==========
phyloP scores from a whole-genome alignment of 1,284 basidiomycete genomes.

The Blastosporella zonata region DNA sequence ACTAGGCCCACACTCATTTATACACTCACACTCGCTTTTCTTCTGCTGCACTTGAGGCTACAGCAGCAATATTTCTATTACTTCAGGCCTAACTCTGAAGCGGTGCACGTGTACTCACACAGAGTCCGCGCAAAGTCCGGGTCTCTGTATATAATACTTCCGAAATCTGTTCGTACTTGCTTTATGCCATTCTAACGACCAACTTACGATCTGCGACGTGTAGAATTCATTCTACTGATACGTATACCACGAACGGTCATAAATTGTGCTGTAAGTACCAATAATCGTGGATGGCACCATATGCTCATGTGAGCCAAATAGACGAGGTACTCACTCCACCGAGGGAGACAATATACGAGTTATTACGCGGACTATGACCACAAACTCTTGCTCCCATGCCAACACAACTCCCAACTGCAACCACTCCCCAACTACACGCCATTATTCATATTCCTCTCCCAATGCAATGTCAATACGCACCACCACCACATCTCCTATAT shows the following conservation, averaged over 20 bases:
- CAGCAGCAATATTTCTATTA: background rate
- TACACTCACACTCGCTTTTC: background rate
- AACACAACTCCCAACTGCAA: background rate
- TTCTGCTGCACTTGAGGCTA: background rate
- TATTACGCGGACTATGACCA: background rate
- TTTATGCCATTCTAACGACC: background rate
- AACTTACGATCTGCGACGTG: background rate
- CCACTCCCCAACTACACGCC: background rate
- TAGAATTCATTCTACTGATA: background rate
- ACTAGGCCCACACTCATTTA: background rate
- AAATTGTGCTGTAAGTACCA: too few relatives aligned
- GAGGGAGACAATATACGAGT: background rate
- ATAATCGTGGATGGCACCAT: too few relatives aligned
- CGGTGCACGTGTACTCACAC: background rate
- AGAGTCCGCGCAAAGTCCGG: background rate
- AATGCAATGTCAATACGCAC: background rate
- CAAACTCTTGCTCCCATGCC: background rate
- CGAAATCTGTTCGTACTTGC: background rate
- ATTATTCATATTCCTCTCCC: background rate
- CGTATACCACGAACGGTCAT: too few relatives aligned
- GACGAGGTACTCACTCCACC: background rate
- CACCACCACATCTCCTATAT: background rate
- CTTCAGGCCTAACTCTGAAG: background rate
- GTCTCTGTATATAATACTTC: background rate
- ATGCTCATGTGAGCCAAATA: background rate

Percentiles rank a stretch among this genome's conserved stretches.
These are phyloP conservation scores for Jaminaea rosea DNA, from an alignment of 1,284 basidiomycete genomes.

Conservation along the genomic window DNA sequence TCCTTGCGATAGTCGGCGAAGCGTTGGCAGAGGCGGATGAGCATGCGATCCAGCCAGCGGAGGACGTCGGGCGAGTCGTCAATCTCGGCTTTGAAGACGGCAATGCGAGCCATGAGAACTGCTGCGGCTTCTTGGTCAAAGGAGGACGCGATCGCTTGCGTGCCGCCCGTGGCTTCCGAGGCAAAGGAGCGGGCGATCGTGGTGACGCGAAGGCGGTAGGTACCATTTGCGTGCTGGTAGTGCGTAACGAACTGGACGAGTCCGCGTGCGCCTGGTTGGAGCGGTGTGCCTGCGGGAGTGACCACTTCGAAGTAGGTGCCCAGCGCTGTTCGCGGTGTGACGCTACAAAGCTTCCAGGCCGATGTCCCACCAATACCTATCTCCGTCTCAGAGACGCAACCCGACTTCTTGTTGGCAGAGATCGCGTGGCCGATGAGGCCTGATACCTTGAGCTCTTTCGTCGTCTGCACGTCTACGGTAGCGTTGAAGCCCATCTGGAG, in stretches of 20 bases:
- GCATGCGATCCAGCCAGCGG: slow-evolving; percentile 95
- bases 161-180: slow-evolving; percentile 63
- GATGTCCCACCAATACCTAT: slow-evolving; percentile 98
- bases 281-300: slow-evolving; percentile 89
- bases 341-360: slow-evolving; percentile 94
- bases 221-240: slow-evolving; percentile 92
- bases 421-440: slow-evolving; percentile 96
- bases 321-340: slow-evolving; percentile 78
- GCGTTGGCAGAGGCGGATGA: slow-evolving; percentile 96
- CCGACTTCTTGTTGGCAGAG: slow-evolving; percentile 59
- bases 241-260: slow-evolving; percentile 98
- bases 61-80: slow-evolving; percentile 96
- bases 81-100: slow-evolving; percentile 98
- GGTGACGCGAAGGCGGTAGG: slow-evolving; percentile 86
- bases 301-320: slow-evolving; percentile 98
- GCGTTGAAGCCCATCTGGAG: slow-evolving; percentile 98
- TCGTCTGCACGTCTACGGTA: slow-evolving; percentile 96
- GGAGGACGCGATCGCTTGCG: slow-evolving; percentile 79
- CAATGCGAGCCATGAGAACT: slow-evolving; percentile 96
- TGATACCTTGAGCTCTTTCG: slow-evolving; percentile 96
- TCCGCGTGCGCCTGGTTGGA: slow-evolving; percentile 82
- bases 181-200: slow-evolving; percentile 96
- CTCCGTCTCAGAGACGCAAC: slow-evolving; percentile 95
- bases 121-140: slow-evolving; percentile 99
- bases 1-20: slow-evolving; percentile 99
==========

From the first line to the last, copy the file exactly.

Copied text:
phyloP scores from a whole-genome alignment of 1,284 basidiomycete genomes.

The Blastosporella zonata region DNA sequence ACTAGGCCCACACTCATTTATACACTCACACTCGCTTTTCTTCTGCTGCACTTGAGGCTACAGCAGCAATATTTCTATTACTTCAGGCCTAACTCTGAAGCGGTGCACGTGTACTCACACAGAGTCCGCGCAAAGTCCGGGTCTCTGTATATAATACTTCCGAAATCTGTTCGTACTTGCTTTATGCCATTCTAACGACCAACTTACGATCTGCGACGTGTAGAATTCATTCTACTGATACGTATACCACGAACGGTCATAAATTGTGCTGTAAGTACCAATAATCGTGGATGGCACCATATGCTCATGTGAGCCAAATAGACGAGGTACTCACTCCACCGAGGGAGACAATATACGAGTTATTACGCGGACTATGACCACAAACTCTTGCTCCCATGCCAACACAACTCCCAACTGCAACCACTCCCCAACTACACGCCATTATTCATATTCCTCTCCCAATGCAATGTCAATACGCACCACCACCACATCTCCTATAT shows the following conservation, averaged over 20 bases:
- CAGCAGCAATATTTCTATTA: background rate
- TACACTCACACTCGCTTTTC: background rate
- AACACAACTCCCAACTGCAA: background rate
- TTCTGCTGCACTTGAGGCTA: background rate
- TATTACGCGGACTATGACCA: background rate
- TTTATGCCATTCTAACGACC: background rate
- AACTTACGATCTGCGACGTG: background rate
- CCACTCCCCAACTACACGCC: background rate
- TAGAATTCATTCTACTGATA: background rate
- ACTAGGCCCACACTCATTTA: background rate
- AAATTGTGCTGTAAGTACCA: too few relatives aligned
- GAGGGAGACAATATACGAGT: background rate
- ATAATCGTGGATGGCACCAT: too few relatives aligned
- CGGTGCACGTGTACTCACAC: background rate
- AGAGTCCGCGCAAAGTCCGG: background rate
- AATGCAATGTCAATACGCAC: background rate
- CAAACTCTTGCTCCCATGCC: background rate
- CGAAATCTGTTCGTACTTGC: background rate
- ATTATTCATATTCCTCTCCC: background rate
- CGTATACCACGAACGGTCAT: too few relatives aligned
- GACGAGGTACTCACTCCACC: background rate
- CACCACCACATCTCCTATAT: background rate
- CTTCAGGCCTAACTCTGAAG: background rate
- GTCTCTGTATATAATACTTC: background rate
- ATGCTCATGTGAGCCAAATA: background rate

Percentiles rank a stretch among this genome's conserved stretches.
These are phyloP conservation scores for Jaminaea rosea DNA, from an alignment of 1,284 basidiomycete genomes.

Conservation along the genomic window DNA sequence TCCTTGCGATAGTCGGCGAAGCGTTGGCAGAGGCGGATGAGCATGCGATCCAGCCAGCGGAGGACGTCGGGCGAGTCGTCAATCTCGGCTTTGAAGACGGCAATGCGAGCCATGAGAACTGCTGCGGCTTCTTGGTCAAAGGAGGACGCGATCGCTTGCGTGCCGCCCGTGGCTTCCGAGGCAAAGGAGCGGGCGATCGTGGTGACGCGAAGGCGGTAGGTACCATTTGCGTGCTGGTAGTGCGTAACGAACTGGACGAGTCCGCGTGCGCCTGGTTGGAGCGGTGTGCCTGCGGGAGTGACCACTTCGAAGTAGGTGCCCAGCGCTGTTCGCGGTGTGACGCTACAAAGCTTCCAGGCCGATGTCCCACCAATACCTATCTCCGTCTCAGAGACGCAACCCGACTTCTTGTTGGCAGAGATCGCGTGGCCGATGAGGCCTGATACCTTGAGCTCTTTCGTCGTCTGCACGTCTACGGTAGCGTTGAAGCCCATCTGGAG, in stretches of 20 bases:
- GCATGCGATCCAGCCAGCGG: slow-evolving; percentile 95
- bases 161-180: slow-evolving; percentile 63
- GATGTCCCACCAATACCTAT: slow-evolving; percentile 98
- bases 281-300: slow-evolving; percentile 89
- bases 341-360: slow-evolving; percentile 94
- bases 221-240: slow-evolving; percentile 92
- bases 421-440: slow-evolving; percentile 96
- bases 321-340: slow-evolving; percentile 78
- GCGTTGGCAGAGGCGGATGA: slow-evolving; percentile 96
- CCGACTTCTTGTTGGCAGAG: slow-evolving; percentile 59
- bases 241-260: slow-evolving; percentile 98
- bases 61-80: slow-evolving; percentile 96
- bases 81-100: slow-evolving; percentile 98
- GGTGACGCGAAGGCGGTAGG: slow-evolving; percentile 86
- bases 301-320: slow-evolving; percentile 98
- GCGTTGAAGCCCATCTGGAG: slow-evolving; percentile 98
- TCGTCTGCACGTCTACGGTA: slow-evolving; percentile 96
- GGAGGACGCGATCGCTTGCG: slow-evolving; percentile 79
- CAATGCGAGCCATGAGAACT: slow-evolving; percentile 96
- TGATACCTTGAGCTCTTTCG: slow-evolving; percentile 96
- TCCGCGTGCGCCTGGTTGGA: slow-evolving; percentile 82
- bases 181-200: slow-evolving; percentile 96
- CTCCGTCTCAGAGACGCAAC: slow-evolving; percentile 95
- bases 121-140: slow-evolving; percentile 99
- bases 1-20: slow-evolving; percentile 99